Review of The Temper Trap Album by The Temper Trap

If it wasn't for the fact that they are actually signed to an independent label, the fact that anyone, anywhere, is describing The Temper Trap as an "indie" band would feel faintly ridiculous. The band's second album, 'The Temper Trap' introduces itself to the world with 'Need Your Love.' It's a statement of pure ambition, an arms-open-wide appeal, as much for popularity as it is for love, eyes to the top of the charts; memories of beer-sticky venue floors fading fast into the background. Synths are set to "pure pop," drums are switched up to "pure bombast," and it sets the scene perfectly for what's to come.

The Temper Trap The Temper Trap Album

'London's Burning' starts with a montage of chilling recordings, from last year's London riots. Having relocated to London, when they realised that their strongest fan base was beginning to form in the UK, The Temper Trap have now managed to create a fair approximation of The Clash, with this track. It's The Clash circa 2012, of course. The ska-lite guitar stabs are there, and the mob-chant vocals, but they eventually become smothered in layers of feedback, and churning synths.

If it weren't for the unsatisfactory ending, 'London's Burning' could have been one of the more emotive tracks on the album. As it is, the track begins to rise to a furore, but peters out, rather pointlessly. There's a raft of artists commenting on last year's riots but The Temper Trap don't seem to making too much of a point, though. When you compare 'London's Burning' to Plan B's 'Ill Manors,' for example, the impact of the songs could not be further apart. It's commentary without opinion and the end result feels a touch exploitative.

The band are in safer territory when they're dealing with matters of the heart, which they seem to handle more expertly. 'Trembling Hands' has them back firmly placed in the realm of mass appeal. A grandiose ballad, it's easy to imagine that track in the hands of some nubile young pop singer. In the hands of The Temper Trap, though, it remains deftly on the side of the credible. Essentially, this is The Temper Trap's trump card. They somehow remain within the realm of the alternative, whilst appealing to the mass populous. 'Trembling Hands' sounds equally as though it could have been written by a band like Chapel Club, as much as it sounds as though it could have been written for someone like Aiden Grimshaw or Will Young.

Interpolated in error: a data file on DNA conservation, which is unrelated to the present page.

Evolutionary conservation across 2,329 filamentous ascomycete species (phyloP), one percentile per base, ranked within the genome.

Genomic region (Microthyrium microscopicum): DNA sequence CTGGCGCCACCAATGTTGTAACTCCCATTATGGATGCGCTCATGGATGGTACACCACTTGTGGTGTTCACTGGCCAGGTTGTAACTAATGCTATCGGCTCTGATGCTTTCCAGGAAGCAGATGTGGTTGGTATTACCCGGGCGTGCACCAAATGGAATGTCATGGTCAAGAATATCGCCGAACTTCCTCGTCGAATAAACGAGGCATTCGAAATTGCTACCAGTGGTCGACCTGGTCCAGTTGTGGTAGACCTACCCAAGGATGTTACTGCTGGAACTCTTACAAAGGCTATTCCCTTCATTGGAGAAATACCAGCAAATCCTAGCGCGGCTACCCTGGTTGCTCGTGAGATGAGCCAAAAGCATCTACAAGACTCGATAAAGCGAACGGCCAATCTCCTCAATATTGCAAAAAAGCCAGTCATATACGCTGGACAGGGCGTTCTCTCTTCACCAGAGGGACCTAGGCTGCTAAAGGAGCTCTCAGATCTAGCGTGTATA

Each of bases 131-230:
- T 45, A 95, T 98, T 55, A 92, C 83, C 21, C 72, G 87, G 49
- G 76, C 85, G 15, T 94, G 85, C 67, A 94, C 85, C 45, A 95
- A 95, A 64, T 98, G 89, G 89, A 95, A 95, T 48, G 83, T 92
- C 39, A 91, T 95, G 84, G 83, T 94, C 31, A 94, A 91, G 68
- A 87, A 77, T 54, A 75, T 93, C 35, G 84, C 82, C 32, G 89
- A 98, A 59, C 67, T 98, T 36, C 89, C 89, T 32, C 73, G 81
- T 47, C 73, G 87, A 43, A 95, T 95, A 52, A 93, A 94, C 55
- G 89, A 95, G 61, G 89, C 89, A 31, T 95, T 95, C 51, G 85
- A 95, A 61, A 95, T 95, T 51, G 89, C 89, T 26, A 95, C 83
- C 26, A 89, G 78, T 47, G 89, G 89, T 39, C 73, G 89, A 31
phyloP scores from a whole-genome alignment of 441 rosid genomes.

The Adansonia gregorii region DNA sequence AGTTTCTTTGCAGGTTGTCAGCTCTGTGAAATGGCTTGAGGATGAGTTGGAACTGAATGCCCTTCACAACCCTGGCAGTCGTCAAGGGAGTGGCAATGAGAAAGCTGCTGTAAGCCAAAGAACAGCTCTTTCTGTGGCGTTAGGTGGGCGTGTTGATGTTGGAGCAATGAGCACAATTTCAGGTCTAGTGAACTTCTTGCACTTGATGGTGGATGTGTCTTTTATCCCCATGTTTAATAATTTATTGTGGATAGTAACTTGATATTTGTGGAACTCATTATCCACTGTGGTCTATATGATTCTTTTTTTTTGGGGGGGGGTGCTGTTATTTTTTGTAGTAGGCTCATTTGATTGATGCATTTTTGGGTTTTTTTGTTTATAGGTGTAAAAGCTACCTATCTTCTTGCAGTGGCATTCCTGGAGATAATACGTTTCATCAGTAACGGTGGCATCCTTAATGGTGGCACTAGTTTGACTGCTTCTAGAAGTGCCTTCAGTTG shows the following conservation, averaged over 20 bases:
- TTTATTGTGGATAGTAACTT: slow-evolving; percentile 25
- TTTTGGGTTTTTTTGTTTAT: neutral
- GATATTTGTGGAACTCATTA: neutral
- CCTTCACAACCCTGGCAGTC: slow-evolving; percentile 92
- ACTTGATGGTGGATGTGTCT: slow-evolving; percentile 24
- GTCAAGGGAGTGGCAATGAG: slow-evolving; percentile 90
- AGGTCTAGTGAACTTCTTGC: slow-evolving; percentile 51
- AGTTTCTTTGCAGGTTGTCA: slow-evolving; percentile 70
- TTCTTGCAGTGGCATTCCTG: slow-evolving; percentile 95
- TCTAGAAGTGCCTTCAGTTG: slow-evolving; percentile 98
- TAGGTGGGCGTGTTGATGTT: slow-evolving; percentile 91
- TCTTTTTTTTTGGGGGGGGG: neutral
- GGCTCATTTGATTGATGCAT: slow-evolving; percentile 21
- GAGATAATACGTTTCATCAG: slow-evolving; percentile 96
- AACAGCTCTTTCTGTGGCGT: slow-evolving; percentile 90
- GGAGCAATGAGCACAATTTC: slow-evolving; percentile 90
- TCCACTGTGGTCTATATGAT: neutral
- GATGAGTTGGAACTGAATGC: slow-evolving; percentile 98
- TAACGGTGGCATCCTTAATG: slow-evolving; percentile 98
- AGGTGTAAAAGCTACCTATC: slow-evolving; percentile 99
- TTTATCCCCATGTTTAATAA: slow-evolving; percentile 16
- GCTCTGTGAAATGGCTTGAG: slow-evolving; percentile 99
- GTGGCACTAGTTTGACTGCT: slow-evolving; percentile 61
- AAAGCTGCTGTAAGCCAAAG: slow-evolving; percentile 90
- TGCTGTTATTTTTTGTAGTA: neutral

The trajectory of the album, which begins promisingly, takes something of a dive mid-way through. The tempo drops, once you've been lured in with the initial pulse-racers and doesn't really pick up again until the final third of the album, with 'Rabbit Hole.' It's notable for its minimalist intro; a falsetto, an acoustic guitar, a simple harmony. This being The Temper Trap, the genteel approach was never going to last for long; the track crescendos eventually, but the brief respite from the full-on layered effect of the band is a welcome one.

The Temper Trap don't quite seem to have mastered the art of 'all killer no filler.' When they hit the mark, they hit pretty hard; when they don't, though, you're left feeling conned. Several tracks can pass you by, with ne'er an emotion in sight as they fade to the background, hoping to prop up the experience with the stronger tracks. There's mileage in the hits, of course, but they may find themselves having to settle for being a 'singles band at this rate.

Hayley Avron

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